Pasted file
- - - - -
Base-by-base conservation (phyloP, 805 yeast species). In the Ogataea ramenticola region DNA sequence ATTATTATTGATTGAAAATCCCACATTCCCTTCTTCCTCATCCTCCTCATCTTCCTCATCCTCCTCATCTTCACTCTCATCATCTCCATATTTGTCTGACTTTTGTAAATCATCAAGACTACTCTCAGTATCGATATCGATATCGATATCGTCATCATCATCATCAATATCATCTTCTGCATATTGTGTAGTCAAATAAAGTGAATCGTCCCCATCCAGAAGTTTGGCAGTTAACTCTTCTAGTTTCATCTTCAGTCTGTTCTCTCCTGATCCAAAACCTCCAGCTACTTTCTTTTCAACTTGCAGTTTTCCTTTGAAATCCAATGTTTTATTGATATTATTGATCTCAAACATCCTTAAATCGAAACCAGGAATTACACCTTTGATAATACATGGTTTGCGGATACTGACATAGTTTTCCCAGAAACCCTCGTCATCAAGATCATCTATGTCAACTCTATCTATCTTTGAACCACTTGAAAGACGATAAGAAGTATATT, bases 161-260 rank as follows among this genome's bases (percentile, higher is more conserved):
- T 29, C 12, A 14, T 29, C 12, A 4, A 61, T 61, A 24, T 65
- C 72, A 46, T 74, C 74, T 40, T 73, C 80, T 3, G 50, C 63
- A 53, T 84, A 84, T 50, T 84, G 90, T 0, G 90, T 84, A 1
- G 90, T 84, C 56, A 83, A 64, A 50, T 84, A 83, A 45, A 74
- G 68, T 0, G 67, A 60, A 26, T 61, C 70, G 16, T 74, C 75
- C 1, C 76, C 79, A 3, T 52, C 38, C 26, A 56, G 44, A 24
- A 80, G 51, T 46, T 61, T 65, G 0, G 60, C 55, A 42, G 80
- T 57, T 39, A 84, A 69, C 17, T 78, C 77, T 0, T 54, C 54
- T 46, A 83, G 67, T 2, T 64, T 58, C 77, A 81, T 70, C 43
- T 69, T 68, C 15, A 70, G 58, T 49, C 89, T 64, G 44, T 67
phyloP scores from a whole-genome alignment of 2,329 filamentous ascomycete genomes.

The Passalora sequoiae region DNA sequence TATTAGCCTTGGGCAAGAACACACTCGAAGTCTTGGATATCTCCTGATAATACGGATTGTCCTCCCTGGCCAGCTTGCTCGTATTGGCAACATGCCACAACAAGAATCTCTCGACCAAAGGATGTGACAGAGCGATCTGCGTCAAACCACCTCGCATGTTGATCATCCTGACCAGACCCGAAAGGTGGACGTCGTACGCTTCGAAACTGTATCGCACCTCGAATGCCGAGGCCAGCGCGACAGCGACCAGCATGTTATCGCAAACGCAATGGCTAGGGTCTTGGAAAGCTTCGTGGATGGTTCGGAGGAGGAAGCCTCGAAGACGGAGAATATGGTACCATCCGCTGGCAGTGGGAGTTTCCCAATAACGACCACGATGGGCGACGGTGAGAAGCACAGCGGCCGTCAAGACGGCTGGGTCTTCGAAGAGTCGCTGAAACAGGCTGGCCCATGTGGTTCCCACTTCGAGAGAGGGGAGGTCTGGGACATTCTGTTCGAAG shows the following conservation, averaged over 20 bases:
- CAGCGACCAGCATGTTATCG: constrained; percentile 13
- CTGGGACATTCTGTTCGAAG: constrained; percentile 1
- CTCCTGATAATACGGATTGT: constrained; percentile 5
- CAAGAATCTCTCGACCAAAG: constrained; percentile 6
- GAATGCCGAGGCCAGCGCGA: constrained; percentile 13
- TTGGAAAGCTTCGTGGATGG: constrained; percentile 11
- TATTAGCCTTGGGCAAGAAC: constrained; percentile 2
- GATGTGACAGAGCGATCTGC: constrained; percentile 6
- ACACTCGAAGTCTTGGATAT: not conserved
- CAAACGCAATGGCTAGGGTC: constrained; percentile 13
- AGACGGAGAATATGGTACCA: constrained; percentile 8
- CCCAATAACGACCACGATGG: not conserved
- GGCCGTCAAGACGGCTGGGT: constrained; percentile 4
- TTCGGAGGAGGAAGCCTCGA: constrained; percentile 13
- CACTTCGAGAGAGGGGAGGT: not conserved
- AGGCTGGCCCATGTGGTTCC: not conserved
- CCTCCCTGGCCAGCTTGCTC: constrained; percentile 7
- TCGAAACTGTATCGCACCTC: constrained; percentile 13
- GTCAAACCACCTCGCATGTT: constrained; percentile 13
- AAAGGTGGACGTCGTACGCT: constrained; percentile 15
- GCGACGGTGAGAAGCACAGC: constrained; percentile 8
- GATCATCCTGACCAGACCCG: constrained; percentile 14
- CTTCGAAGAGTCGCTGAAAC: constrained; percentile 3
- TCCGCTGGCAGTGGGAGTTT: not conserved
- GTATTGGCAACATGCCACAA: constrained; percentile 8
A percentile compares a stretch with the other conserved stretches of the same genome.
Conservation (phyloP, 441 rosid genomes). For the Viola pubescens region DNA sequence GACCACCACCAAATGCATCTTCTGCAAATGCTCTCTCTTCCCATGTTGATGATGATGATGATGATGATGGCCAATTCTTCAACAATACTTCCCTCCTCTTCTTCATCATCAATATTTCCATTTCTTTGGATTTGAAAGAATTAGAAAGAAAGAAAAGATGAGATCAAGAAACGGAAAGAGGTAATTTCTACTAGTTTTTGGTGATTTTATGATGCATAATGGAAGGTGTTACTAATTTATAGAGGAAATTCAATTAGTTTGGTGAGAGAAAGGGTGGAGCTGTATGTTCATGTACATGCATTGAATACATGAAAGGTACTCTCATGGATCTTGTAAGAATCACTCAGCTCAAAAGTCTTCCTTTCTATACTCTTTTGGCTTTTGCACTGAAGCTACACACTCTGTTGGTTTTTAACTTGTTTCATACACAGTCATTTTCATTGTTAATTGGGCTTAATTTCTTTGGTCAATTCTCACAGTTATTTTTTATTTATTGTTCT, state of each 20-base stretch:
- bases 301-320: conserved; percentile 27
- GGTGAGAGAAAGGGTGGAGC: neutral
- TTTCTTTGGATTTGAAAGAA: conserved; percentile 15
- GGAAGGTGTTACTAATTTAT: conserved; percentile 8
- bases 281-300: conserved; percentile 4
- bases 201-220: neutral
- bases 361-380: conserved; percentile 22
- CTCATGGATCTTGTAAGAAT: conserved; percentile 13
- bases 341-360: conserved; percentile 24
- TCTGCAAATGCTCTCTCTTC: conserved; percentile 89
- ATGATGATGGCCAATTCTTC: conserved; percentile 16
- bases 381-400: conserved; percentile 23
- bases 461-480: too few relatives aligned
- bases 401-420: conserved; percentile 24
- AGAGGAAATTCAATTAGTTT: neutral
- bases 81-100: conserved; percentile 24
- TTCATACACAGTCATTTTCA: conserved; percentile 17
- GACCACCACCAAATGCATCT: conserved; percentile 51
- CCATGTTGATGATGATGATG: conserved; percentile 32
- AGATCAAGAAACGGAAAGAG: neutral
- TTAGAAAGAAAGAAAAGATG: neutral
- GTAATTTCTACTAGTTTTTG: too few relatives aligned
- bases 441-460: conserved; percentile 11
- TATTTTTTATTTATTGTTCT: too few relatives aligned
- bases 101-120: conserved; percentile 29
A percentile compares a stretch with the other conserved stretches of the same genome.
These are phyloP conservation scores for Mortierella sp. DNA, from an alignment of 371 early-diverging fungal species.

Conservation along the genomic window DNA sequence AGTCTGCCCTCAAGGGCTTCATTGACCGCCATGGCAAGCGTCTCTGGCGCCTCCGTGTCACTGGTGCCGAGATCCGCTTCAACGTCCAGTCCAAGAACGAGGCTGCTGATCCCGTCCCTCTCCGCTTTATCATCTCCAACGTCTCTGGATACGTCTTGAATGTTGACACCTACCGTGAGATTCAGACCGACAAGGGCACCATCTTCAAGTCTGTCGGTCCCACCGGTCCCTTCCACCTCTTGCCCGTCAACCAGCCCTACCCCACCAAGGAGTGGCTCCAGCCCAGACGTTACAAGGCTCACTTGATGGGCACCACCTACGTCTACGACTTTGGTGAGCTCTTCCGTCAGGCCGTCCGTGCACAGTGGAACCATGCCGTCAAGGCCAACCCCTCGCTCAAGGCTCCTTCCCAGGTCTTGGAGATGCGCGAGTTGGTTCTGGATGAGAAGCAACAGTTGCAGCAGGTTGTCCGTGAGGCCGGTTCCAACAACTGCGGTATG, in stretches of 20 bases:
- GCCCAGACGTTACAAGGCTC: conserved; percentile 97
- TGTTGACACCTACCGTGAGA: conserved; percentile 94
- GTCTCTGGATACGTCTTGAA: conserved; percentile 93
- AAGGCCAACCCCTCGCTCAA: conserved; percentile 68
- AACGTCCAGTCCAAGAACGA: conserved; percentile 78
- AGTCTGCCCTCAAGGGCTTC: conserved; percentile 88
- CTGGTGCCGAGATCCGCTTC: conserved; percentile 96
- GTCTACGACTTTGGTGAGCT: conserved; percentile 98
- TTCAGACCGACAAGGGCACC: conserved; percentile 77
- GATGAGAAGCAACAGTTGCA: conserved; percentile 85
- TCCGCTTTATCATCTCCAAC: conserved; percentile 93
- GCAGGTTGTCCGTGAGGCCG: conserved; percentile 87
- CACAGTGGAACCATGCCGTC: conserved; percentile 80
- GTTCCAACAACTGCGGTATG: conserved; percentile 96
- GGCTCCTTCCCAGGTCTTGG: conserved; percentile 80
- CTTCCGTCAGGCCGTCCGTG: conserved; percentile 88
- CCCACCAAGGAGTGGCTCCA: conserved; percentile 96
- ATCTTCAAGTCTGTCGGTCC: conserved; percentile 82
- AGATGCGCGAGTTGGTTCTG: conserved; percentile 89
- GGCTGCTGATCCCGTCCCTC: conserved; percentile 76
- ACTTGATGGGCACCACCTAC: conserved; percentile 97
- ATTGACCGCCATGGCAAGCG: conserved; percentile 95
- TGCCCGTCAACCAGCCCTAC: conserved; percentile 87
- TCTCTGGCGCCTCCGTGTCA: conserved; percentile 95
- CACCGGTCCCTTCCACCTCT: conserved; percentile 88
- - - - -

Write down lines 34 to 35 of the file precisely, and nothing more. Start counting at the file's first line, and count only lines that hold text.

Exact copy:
- GCGACGGTGAGAAGCACAGC: constrained; percentile 8
- GATCATCCTGACCAGACCCG: constrained; percentile 14